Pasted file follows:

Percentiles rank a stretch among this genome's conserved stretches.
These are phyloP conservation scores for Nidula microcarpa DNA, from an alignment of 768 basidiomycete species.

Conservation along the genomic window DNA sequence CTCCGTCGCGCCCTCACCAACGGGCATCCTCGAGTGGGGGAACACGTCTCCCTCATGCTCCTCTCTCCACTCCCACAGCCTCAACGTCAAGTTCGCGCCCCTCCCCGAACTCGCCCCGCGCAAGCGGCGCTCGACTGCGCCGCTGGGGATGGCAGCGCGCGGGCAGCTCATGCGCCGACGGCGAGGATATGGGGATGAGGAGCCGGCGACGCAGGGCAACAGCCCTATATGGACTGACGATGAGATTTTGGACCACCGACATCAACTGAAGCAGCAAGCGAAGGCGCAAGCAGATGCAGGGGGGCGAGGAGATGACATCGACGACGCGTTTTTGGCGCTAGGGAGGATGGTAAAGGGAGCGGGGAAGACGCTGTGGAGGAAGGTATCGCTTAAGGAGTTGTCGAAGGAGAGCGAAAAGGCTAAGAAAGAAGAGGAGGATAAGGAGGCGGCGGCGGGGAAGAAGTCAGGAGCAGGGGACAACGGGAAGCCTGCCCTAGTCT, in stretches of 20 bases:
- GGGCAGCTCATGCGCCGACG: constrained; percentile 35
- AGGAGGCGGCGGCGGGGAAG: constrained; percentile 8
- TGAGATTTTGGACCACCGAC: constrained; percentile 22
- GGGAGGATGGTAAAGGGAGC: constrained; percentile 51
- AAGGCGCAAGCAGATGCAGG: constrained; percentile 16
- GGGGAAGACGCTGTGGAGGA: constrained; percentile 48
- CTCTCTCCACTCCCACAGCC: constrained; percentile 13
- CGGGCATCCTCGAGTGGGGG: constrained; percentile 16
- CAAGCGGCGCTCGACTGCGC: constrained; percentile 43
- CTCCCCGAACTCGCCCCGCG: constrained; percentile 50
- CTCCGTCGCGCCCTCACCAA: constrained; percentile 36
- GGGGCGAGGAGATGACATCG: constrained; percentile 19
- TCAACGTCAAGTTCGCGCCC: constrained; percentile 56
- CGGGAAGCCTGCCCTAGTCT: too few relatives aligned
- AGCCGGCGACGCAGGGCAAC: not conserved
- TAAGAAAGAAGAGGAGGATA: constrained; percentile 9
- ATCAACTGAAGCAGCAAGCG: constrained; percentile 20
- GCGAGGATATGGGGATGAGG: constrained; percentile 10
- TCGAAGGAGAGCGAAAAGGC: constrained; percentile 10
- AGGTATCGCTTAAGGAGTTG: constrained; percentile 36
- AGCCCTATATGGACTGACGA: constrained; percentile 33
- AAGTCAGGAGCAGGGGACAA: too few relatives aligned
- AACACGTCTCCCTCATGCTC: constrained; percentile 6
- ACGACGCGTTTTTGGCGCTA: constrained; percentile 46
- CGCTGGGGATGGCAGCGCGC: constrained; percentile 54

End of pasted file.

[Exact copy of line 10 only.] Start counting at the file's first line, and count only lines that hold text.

- CTCTCTCCACTCCCACAGCC: constrained; percentile 13